By Dan Spalding
If you haven’t realized, this dreadful pandemic has changed.
For many, it’s now become personal.
During the first wave and lockdown in March and April, I didn’t know anyone with the virus. I felt far removed, yet susceptible.
By the summer, I knew of a few cases and one distant death.
But in a matter of weeks, I’ve started hearing about friends and acquaintances struggling with the virus.
One longtime friend said she was shopping for holiday candles when she realized she had no sense of smell. She soon felt slammed by exhaustion and difficulty breathing and was hospitalized before being sent home, still struggling to breathe.
The constant coughing, she said, felt like shards of glass in her lungs.
She said she already lost a handful of friends to COVID-19. While slowly recovering, she now worries about the need to get back to work and new lingering health issues.
Another friend who lives in Nebraska was out for a run with his wife when he suddenly felt exhausted. Within days, he could barely walk across the room.
One family with ties to Warsaw lost three family members.
I’ve heard people rattle off names of friends and spouses, noting how some got it while others escaped it or were asymptomatic. The updates come in a matter-of-fact frankness that we never imagined would play out.
Kosciusko County’s Health Officer Dr. William Remington put the circumstances into perspective.
“This is no longer theoretical to a growing number of you,” Remington said earlier this week. “You’re feeling it. It’s palpable. You have anecdotal experiences of your own or loved ones. It’s the real deal.”
There are other differences as this second, bigger wave saturates more deeply into the community.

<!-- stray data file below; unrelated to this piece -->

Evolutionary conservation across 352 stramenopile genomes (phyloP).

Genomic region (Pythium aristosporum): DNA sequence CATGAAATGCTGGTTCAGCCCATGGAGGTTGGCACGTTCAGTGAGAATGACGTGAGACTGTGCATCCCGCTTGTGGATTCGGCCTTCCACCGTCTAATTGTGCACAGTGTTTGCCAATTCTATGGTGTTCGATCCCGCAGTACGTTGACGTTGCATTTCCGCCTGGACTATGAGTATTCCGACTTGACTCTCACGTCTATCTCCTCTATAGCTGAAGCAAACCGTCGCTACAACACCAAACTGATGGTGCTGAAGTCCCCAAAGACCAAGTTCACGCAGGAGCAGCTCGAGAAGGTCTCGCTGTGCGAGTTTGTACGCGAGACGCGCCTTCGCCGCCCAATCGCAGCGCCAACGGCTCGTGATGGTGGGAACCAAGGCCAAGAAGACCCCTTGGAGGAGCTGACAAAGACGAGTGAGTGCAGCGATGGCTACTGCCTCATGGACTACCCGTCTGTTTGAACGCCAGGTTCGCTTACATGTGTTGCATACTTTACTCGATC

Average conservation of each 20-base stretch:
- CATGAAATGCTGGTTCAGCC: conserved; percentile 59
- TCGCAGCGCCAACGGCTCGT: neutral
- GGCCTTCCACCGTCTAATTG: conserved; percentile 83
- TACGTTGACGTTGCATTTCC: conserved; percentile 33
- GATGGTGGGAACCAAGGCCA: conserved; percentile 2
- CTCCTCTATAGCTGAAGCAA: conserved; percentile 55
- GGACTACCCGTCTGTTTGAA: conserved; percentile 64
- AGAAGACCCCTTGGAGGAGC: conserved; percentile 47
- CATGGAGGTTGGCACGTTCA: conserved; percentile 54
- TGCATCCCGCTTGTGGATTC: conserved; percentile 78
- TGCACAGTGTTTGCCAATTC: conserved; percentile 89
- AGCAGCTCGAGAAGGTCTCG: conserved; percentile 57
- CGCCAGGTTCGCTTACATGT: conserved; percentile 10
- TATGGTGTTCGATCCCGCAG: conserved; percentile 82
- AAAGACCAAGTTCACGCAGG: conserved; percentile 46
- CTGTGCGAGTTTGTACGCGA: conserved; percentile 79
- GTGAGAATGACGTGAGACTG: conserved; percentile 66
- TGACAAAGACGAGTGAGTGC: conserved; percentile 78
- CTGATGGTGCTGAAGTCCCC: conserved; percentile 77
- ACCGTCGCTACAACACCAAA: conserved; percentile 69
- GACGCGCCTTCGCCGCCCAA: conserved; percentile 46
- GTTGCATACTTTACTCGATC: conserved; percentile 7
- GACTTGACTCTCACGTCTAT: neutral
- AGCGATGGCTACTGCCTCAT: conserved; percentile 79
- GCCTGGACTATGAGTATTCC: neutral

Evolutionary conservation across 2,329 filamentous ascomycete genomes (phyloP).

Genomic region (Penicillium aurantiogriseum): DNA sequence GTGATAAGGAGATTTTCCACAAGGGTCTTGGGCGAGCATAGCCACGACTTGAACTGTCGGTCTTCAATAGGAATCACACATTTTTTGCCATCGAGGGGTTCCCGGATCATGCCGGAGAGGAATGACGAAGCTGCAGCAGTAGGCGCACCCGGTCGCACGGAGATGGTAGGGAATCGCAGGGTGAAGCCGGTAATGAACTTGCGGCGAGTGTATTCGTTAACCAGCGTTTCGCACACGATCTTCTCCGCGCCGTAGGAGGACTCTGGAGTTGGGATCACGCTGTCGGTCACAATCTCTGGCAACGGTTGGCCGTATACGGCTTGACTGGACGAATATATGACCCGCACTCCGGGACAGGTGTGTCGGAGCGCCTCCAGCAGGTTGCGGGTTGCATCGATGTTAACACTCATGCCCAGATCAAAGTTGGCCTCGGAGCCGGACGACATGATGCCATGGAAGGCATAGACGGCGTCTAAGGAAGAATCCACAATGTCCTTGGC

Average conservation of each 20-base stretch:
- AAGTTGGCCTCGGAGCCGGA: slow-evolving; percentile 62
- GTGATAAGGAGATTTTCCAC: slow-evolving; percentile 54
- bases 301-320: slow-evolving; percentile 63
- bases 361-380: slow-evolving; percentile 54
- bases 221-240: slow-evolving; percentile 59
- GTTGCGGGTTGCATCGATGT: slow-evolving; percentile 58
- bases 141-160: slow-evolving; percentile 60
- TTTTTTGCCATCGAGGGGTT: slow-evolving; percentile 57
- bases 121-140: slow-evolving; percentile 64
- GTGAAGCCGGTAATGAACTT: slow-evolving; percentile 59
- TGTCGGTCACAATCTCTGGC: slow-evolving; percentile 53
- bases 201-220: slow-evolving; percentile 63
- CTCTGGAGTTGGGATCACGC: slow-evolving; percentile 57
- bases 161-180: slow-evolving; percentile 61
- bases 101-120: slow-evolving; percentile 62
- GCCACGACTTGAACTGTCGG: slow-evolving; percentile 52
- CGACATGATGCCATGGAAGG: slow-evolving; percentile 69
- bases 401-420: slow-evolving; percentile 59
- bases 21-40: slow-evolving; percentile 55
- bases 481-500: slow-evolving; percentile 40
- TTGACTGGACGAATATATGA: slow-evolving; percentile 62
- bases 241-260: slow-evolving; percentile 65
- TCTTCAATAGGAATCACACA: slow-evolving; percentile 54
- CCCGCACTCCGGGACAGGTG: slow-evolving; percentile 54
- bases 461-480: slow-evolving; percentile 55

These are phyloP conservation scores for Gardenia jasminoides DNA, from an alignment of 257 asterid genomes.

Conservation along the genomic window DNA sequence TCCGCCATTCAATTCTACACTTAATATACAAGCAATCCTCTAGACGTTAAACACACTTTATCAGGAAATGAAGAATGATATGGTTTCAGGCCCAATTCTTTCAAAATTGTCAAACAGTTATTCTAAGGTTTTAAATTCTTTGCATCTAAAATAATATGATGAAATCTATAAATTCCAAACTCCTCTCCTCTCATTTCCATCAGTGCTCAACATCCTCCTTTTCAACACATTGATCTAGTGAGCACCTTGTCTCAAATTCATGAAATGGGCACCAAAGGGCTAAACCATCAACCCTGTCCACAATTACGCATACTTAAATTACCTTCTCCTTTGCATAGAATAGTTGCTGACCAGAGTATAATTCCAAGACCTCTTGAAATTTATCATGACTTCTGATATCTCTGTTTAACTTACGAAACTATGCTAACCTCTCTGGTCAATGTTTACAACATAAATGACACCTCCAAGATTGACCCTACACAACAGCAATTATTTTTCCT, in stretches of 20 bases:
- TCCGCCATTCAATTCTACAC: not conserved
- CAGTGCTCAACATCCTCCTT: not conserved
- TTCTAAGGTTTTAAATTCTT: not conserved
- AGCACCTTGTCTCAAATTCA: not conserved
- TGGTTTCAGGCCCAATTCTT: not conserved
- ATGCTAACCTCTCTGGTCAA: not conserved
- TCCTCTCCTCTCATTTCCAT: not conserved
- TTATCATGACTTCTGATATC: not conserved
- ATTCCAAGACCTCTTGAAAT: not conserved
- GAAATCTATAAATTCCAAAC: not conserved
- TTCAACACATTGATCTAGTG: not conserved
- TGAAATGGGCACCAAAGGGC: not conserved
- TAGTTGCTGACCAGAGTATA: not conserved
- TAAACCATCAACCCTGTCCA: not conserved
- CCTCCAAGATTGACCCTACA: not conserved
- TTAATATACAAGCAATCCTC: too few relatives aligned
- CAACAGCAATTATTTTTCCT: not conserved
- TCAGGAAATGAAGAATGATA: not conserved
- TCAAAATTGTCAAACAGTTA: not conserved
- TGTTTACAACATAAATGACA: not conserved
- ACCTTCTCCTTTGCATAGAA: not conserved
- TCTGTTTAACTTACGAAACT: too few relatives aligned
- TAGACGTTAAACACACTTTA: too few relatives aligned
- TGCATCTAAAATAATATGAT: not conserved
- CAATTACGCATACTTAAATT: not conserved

We’ve entered this odd period of a holiday season coinciding with the transition of the presidency.
I don’t expect any new federal changes in the approach to the pandemic until Jan. 20.
But I’d also like to think we’re past the politics of wearing a mask.
We’ll find out soon if this Thanksgiving Day holiday will become the super spreader holiday event of the year. That may likely dictate how we spend Christmas.
Indeed, if we want to make a difference and put a dent in this thriving virus, we need to do it ourselves.
A grassroots effort to limit interactions through New Year’s Day is in everybody’s best interest.
Hunker down for the holidays.
You can go about your life but do it more carefully. Wear a mask. Avoid crowds. Skip all parties. Buy gifts online. Visit the many quaint, quiet, less-traveled shops in the area. Rely more on carry-out.
Make this holiday different.
Spend time with family via Zoom. Call friends. Send a card. Read a book. Enjoy a quiet holiday with your household and hope that some sacrifice in these fleeting weeks of 2020 will mean a better 2021.
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Dan Spalding is the editor at InkFreeNews.com.
He covers city government and politics and always welcomes your input.
He can be reached at [email protected] or at (574) 855-7612.